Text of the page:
What’s it about? Matterhorn is a novel of the Vietnam war in which a company of Marines build, abandon and retake an outpost on a remote hilltop in Vietnam. The story is told from the point of view of Lieutenant Mellas, a college kid who realizes too late that “because of his desire to look good coming home from a war, he might never come home at all.” The author Karl Marlantes, a highly decorated Marine Corps officer and veteran of Vietnam, spent 30 years writing this book. His persistence has paid off: many have called this the definitive novel of the Vietnam War.
Is the narrator any good? The narrator, Bronson Pinchot, was selected by Audible.com as Narrator of the Year in 2010 for his reading of Matterhorn. No argument here: Bronson is excellent. I was particularly impressed with the distinct voices he gave to the large cast of characters.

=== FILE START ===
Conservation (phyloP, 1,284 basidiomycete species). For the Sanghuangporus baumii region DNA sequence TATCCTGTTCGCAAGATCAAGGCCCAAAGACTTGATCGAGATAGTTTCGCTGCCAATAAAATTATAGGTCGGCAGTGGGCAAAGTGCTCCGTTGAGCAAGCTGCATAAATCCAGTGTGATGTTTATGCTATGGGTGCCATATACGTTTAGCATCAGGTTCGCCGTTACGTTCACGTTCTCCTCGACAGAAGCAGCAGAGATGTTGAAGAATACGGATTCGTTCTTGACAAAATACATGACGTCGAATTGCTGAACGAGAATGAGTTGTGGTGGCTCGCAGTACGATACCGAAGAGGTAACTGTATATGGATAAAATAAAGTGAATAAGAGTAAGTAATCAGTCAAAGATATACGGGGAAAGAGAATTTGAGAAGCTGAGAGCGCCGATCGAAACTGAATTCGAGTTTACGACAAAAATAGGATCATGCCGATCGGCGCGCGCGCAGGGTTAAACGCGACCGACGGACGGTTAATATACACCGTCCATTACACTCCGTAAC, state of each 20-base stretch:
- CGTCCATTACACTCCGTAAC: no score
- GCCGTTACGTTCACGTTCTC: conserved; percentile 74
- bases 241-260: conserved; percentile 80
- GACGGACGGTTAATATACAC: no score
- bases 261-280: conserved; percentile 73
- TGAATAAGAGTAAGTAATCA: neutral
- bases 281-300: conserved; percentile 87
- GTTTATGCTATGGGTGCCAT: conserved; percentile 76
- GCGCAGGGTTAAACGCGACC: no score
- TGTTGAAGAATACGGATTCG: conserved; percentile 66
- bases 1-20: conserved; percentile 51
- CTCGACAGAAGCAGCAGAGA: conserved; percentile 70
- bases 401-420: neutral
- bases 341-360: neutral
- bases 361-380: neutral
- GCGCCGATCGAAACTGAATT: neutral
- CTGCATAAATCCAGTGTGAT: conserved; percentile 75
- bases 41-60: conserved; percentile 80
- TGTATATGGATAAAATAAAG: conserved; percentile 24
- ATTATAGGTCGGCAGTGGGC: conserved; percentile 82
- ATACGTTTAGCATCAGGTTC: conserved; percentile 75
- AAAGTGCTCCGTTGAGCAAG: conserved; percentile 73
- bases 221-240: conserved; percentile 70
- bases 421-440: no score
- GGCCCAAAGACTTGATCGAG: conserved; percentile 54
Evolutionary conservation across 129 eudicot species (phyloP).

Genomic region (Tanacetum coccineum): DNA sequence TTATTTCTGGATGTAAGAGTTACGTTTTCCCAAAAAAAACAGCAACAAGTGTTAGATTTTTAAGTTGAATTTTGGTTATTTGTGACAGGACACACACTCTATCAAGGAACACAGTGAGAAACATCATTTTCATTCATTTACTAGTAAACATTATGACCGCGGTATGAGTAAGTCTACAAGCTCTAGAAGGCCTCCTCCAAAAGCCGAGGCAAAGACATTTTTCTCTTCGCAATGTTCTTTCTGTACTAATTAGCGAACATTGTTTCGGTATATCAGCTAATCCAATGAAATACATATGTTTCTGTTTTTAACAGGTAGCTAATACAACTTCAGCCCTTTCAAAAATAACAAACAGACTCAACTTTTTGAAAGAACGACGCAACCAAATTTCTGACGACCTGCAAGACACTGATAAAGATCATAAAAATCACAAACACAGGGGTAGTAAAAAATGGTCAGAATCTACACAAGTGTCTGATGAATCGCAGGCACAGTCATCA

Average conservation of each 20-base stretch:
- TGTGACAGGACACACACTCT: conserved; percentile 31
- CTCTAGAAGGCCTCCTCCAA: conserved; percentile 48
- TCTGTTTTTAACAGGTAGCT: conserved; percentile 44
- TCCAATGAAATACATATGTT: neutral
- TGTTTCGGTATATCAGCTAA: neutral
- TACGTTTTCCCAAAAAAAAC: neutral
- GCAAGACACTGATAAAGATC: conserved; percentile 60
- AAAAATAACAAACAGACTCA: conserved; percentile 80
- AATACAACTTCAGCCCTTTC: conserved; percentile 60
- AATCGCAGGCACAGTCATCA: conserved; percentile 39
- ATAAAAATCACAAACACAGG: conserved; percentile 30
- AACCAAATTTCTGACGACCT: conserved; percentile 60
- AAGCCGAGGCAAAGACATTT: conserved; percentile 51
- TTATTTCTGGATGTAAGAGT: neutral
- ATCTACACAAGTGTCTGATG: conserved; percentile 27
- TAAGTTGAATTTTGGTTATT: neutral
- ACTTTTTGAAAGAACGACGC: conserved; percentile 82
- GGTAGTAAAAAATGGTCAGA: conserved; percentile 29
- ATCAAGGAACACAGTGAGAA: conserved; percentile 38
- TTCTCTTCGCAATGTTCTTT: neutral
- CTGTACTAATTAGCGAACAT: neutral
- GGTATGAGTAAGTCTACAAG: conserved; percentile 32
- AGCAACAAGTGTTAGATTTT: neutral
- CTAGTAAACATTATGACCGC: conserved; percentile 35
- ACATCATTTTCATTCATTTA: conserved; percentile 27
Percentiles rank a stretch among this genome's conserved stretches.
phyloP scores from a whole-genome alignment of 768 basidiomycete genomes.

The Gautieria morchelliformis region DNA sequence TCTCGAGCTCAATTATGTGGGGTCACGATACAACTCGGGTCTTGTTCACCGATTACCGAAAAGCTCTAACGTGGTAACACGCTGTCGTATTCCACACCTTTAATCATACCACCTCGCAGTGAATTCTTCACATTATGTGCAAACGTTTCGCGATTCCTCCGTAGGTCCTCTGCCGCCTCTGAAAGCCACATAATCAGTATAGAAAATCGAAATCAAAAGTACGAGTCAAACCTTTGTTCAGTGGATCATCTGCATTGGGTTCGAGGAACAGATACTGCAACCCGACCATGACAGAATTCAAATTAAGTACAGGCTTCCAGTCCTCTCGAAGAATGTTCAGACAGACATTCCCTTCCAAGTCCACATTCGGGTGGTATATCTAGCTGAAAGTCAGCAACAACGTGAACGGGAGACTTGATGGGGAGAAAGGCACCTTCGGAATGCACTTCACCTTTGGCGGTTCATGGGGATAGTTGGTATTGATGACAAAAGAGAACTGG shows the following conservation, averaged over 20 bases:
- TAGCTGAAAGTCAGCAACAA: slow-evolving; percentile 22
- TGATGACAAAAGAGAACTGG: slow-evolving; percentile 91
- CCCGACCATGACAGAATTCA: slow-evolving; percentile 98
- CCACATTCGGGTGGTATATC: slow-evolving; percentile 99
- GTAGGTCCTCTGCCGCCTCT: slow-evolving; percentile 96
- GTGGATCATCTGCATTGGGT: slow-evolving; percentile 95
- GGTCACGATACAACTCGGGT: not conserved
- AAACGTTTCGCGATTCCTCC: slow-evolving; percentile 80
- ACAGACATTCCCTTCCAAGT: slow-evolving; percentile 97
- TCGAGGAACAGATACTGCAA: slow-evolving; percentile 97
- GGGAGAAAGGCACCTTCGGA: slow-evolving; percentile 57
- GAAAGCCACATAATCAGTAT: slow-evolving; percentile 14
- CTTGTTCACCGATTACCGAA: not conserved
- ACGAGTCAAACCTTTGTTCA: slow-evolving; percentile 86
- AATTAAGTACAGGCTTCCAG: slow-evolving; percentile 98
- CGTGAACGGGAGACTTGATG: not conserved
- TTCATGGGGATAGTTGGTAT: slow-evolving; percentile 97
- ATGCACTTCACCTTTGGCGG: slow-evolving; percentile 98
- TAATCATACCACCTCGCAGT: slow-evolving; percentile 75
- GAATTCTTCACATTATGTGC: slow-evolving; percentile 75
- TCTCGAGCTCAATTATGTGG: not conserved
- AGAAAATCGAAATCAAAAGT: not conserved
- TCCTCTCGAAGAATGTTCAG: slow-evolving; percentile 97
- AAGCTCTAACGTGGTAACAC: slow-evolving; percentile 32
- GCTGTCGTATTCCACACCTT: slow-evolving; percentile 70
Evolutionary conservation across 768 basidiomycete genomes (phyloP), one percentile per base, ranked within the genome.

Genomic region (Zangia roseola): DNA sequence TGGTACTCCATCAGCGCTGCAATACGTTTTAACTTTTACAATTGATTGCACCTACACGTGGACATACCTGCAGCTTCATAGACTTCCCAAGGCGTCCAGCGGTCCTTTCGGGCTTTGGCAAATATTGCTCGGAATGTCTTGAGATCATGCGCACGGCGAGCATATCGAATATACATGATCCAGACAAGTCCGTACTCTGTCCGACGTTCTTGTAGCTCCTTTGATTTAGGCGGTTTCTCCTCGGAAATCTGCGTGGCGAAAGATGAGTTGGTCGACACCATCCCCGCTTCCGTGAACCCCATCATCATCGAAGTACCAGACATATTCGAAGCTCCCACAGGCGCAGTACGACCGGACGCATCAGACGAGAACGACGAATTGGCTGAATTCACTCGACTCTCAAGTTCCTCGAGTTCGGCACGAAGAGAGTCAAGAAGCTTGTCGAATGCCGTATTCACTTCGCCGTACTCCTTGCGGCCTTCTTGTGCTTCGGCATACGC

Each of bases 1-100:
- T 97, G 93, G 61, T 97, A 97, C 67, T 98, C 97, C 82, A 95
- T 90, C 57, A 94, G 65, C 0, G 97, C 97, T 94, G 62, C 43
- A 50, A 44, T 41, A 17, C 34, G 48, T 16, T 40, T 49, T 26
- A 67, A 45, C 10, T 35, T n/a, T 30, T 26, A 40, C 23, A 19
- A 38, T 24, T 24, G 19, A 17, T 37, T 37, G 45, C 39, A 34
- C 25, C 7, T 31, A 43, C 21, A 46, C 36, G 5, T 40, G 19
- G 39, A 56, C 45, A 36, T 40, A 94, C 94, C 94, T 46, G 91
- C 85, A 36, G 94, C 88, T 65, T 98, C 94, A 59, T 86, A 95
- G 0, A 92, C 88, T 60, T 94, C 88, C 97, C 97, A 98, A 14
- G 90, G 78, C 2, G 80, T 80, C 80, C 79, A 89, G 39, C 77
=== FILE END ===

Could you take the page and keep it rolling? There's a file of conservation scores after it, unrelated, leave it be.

The verdict? I haven’t read / listened to many war stories, but since Matterhorn was chosen by Audible.com as Audio Book of the Year for 2010 and I loved Unbroken I decided to give it a go. It took me a little bit to get into the story (probably because of the large cast of characters and military jargon), but eventually I was hooked. Matterhorn is not always an easy listen: you are taken to the front lines of a brutal war and experience all the despair, futility and stupidity that comes with this. On the flip side, there is plenty of heroism, brotherhood and sacrifice.
While the combat scenes are gripping and tense, Marlantes is also able to fly above the fray with musings on the nature of life that are insightful and, at times, poetic. Interestingly, the spaces between the battles scenes – the pre-combat tension and rear-echelon politics – are the best parts of the audio book and create the real terror of Matterhorn. In summary, this is an important audio book with authentic storytelling and first class narration that will leave you with a new perspective on the ravages of war, the politics and bureaucracy of the military, and the peculiar beauty of brotherhood.